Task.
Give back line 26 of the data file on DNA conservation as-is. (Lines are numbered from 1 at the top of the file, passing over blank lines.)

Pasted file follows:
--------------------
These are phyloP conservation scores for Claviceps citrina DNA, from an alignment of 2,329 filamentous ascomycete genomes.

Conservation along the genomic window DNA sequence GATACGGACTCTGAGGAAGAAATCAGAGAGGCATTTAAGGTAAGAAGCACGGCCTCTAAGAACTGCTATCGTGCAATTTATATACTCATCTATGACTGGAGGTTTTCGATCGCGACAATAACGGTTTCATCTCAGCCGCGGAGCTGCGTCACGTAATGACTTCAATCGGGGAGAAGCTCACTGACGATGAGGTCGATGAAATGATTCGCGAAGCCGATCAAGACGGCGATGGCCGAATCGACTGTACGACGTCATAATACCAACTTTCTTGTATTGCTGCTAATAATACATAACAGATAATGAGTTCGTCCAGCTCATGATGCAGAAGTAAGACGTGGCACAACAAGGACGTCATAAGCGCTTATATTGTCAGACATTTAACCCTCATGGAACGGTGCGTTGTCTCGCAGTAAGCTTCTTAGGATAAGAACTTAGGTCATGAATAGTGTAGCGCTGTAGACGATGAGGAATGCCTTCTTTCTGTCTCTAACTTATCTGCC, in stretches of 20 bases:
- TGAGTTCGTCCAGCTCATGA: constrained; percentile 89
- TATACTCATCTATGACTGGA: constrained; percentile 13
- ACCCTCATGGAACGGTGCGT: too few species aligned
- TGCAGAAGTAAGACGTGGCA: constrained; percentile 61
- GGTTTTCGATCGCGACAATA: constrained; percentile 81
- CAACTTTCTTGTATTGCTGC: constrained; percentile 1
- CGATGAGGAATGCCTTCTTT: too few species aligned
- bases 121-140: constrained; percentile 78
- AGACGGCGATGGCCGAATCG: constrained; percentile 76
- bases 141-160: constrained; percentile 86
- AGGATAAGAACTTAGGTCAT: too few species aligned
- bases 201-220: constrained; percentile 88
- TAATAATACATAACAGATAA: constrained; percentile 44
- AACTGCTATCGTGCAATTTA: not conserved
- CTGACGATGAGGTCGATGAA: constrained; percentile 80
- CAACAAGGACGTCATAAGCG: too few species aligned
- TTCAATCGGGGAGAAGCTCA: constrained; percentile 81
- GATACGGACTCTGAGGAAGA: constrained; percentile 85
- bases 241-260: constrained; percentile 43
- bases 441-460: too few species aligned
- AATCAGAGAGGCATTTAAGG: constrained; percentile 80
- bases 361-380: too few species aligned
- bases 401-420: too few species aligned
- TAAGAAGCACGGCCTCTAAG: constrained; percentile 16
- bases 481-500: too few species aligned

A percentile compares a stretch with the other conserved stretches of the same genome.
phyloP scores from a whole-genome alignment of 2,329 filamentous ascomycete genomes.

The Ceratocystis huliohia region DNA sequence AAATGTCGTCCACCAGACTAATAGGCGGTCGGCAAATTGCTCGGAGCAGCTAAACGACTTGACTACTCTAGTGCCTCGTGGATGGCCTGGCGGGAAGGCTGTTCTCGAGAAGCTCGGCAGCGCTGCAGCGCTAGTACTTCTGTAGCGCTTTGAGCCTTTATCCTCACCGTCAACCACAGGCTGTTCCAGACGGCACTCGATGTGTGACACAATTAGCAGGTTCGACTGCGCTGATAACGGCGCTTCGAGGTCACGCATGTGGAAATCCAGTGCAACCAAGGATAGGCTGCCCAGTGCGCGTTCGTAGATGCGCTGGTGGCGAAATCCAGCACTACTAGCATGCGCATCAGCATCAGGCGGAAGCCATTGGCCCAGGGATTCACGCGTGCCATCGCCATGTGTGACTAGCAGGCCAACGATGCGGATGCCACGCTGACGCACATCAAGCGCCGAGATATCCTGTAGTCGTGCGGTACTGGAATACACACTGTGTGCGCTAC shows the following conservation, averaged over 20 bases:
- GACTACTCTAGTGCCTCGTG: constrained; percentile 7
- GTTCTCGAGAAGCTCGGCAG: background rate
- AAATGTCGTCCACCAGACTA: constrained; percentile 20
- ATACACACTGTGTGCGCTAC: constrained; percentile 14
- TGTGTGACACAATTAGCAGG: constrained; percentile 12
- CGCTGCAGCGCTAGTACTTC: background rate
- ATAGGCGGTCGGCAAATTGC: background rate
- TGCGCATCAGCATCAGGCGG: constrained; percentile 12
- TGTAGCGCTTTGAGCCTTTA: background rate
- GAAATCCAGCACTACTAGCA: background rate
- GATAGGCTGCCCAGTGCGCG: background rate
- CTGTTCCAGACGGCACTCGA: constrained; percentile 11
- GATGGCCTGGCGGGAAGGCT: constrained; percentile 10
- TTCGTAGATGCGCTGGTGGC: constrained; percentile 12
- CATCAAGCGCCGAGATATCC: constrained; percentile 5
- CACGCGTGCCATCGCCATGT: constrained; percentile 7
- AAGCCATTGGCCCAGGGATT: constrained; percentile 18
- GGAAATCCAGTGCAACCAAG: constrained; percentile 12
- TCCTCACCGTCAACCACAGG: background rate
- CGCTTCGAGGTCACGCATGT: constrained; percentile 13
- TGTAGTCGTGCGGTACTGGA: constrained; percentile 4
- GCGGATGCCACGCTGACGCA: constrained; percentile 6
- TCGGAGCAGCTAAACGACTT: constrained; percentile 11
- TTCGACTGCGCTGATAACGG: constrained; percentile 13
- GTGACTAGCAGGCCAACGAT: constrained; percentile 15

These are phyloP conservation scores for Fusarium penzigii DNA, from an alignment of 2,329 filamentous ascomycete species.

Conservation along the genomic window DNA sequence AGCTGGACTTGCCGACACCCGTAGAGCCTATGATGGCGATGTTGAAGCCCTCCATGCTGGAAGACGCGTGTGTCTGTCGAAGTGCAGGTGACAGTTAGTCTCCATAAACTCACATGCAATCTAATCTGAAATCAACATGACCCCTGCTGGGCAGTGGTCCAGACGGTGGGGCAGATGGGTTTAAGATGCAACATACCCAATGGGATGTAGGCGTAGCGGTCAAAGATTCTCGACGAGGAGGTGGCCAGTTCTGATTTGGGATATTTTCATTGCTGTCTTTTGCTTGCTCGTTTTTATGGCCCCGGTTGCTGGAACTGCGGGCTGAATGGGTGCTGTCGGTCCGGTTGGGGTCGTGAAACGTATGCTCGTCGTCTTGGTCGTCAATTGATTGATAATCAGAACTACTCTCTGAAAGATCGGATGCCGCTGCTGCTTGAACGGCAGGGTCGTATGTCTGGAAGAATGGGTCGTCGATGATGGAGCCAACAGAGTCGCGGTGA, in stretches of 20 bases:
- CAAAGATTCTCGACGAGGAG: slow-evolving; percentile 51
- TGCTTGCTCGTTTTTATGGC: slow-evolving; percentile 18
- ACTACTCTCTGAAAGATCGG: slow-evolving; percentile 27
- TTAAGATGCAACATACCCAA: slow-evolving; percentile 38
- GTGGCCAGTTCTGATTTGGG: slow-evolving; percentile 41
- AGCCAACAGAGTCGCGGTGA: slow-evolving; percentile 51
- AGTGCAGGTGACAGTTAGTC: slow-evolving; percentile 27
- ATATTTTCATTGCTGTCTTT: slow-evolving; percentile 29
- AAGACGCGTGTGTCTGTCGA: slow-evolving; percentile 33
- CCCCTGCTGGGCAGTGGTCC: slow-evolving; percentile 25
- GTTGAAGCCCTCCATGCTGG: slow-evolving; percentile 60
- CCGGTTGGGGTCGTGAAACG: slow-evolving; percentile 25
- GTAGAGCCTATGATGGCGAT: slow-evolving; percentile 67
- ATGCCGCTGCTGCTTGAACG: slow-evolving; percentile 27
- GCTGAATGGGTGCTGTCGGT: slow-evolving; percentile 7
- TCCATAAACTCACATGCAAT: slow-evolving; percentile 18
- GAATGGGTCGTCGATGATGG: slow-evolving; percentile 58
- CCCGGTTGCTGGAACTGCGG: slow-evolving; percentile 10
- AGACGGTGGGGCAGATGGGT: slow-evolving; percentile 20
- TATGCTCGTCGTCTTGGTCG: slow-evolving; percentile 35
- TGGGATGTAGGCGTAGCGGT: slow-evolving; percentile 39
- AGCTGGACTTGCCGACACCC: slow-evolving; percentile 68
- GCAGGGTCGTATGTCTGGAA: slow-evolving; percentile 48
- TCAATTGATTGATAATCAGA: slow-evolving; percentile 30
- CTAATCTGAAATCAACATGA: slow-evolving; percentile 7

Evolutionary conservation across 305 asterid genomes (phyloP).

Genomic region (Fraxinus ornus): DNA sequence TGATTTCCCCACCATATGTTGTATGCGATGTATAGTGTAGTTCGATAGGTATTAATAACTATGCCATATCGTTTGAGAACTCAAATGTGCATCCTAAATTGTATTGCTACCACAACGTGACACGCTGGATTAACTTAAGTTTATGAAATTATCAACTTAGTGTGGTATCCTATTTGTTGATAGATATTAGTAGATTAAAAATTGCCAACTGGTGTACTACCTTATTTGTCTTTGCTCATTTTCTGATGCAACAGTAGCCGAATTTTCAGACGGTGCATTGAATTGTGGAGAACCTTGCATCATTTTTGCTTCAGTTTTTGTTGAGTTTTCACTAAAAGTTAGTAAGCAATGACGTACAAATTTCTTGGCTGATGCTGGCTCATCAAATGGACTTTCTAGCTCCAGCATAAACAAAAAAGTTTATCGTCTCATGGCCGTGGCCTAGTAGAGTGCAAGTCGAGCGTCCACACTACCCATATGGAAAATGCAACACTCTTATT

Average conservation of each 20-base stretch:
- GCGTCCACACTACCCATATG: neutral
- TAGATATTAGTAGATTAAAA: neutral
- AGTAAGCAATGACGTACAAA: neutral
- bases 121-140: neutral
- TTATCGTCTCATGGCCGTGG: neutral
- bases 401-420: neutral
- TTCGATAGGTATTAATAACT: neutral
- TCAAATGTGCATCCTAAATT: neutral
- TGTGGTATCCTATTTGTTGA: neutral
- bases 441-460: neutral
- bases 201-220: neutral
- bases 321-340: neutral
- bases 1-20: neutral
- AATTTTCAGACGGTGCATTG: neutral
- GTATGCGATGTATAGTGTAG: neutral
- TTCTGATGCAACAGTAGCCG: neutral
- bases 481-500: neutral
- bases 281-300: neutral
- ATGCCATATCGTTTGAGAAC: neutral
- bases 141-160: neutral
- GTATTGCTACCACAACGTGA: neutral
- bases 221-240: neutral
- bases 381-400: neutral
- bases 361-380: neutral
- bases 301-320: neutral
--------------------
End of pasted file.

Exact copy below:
- TAAGAAGCACGGCCTCTAAG: constrained; percentile 16